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Community landmark "rehabbed" in 2010
Successful advocacy efforts by S.A.V.E. and the East Fallowfield Historic Commission led to a bittersweet result for this historic stone arch bridge
The Mortonville Bridge is a 230' four-span, closed spandrel stone arch bridge carrying Strasburg Road over the West Branch of the Brandywine Creek. It was built in 1826 by Wilson Buffington and was listed on the National Register of Historic Places as a contributing element of the Strasburg Road Thematic Group. It retains high integrity of design, materials and workmanship as an early example of masonry arch bridge technology in Chester County and is one of the County's oldest stone arch bridges in continuous use.
Like many historic bridges throughout the Commonwealth, the Mortonville Bridge is a community landmark. It is well known to area residents and daily travelers of Strasburg Road, helping to establish the rural character of the existing historic roadway with its twists, turns and winding, hilly nature with essentially nonexistent shoulders. Average daily traffic counts in 2001 were approximately 4,350 vehicles.
Although the width of the historic bridge and its curved approaches may not conform to modern engineering standards, they serve as physical traffic calming features, encouraging drivers to slow down, drive courteously and obey the posted speed limits. Federal Highway Administration guidelines do allow flexibility in design when improvements to an historic bridge are being contemplated.
Off and on for two decades, PennDOT developed and proposed plans to bypass the existing bridge with a new, wider modern structure. Meanwhile, the Mortonville Bridge went largely neglected and, once the new bridge was built, its fate would be uncertain. PennDOT suggested the bridge could become a pedestrian bridge and offered it through its Adopt-A-Bridge Program, but had no takers. So, in all likelihood the historic bridge would have been "demolished by neglect."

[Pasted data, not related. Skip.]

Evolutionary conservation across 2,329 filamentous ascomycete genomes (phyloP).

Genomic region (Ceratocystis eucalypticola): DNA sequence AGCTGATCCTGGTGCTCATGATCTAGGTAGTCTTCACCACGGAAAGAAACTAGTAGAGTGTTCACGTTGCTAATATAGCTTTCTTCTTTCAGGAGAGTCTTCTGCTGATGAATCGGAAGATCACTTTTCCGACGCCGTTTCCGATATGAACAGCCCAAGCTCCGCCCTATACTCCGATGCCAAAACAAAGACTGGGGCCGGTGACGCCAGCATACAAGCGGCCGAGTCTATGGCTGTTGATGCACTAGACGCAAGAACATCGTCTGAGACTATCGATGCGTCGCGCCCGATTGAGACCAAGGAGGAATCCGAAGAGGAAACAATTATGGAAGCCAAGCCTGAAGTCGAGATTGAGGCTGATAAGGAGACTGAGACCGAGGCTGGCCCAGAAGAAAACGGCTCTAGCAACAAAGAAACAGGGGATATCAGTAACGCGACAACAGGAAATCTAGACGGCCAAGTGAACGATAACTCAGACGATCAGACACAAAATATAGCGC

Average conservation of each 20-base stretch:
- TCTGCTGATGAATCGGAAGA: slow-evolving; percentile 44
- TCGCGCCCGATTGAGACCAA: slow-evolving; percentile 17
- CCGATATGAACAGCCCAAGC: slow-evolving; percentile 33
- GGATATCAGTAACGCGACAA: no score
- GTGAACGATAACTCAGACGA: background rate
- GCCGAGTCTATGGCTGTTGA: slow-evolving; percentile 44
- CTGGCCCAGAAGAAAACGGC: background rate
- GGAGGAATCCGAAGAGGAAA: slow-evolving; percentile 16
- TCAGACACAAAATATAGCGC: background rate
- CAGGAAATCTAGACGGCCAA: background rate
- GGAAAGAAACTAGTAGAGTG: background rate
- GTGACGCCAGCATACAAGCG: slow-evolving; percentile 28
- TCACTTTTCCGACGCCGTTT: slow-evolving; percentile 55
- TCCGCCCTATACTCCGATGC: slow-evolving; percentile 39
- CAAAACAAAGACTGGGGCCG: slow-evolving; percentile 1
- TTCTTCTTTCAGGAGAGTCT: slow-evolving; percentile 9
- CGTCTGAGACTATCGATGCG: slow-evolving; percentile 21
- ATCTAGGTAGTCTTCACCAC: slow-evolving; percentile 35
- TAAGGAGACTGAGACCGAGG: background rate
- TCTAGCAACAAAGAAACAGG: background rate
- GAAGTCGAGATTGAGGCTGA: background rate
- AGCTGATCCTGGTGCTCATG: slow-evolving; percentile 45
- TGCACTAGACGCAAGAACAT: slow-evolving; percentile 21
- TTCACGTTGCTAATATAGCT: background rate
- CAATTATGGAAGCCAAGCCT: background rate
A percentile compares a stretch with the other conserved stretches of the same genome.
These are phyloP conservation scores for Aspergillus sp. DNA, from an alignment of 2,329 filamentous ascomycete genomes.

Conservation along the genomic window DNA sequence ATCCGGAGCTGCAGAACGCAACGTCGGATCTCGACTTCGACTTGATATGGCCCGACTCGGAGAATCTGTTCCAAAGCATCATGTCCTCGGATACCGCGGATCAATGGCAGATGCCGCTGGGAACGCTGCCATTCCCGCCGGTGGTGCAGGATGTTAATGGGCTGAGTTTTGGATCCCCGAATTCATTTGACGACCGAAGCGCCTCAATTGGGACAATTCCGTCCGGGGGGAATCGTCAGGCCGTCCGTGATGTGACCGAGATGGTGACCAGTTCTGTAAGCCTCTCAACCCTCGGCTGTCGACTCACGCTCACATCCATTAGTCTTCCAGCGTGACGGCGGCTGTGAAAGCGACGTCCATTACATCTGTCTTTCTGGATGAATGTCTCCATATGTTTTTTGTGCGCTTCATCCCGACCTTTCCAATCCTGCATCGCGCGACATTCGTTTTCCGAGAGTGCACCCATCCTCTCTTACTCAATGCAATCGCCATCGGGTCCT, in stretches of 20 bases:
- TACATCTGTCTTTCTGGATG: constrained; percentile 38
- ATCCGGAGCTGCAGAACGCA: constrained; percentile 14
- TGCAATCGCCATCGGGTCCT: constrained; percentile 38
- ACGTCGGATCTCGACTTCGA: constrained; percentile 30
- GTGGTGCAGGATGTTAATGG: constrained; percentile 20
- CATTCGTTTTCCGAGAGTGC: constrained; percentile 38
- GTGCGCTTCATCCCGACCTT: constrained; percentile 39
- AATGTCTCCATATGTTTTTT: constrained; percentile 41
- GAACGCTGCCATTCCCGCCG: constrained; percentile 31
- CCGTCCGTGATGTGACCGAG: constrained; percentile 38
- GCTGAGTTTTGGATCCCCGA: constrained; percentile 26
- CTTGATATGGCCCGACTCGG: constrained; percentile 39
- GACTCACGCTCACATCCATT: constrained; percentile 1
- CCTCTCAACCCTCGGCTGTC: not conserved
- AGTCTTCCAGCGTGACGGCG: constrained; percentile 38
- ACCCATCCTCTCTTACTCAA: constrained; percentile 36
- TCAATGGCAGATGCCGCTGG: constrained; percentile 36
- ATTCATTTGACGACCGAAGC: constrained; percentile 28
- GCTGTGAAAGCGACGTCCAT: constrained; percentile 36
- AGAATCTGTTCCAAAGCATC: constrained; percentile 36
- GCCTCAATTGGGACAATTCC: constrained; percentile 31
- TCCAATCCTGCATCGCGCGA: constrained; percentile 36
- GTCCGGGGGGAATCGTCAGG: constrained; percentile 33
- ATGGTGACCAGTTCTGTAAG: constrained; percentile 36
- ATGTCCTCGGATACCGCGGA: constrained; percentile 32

S.A.V.E. Partnered with East Fallowfield Township & its Historic Commission to save the bridge
Following the nomination of the Mortonville bridge (as a case study highlighting the threat to many historic bridges throughout the Commonwealth) to the Preservation Pennsylvania's 2005 Endangered Historic Resources List as well as additional advocacy efforts on heblf of the bridge, PennDOT announced that the Mortonville Bridge would instead receive a "substantial rehabilitation" including a widening of up to 4 feet on a cantilevered deck. Nearby residents and East Fallowfield Township representatives were thrilled with this announcement, as to them the bridge is a historic part of their community, acts as a traffic calming feature along Strasburg Road, and the alternative of new bridge construction would have significant, undesirable environmental and community impacts. The new modern, wider bridge, which would have necessitated the demolition of other adjacent historic buildings, acted to increase vehicle speeds and lead to the slow demise of the historic bridge, was thankfully off the table.
In 2010, PennDOT completed the "rehabilitation" of the historic Mortonville Bridge. Perhaps the most glaring impact seen by motorists are the new interior walls of concrete Jersey barriers with no stone facing, greatly detracting from the bridge's historic appearance. From the creek or valley, the bridge retains its wonderful stone arches but the cantilevered deck is quite visible. Unfortunatley, due to lack of communication and a lacking Section 106 process, the bridge's rehabiliation was met with little enthusiasm from the community and the Pennsylavnia Historic and Museums Commissions successfully appealed to have the bridge removed from the National Register of Historic Places.
Meanwhile, just upstream on Strasburg Road
The 2010-2011 rehabiliation of Copes Bridge, another historic stone arch bridge just east on Strasburg Road, was completed with superior results and celebrated by the community in early 2011.
February 2006 Main Line Today
Save Our Bridge! How a small town went up against PennDot over an even smaller local monument—and won [NEED TO ADD PDF]
By Bill Kent, Photographs by John Wynn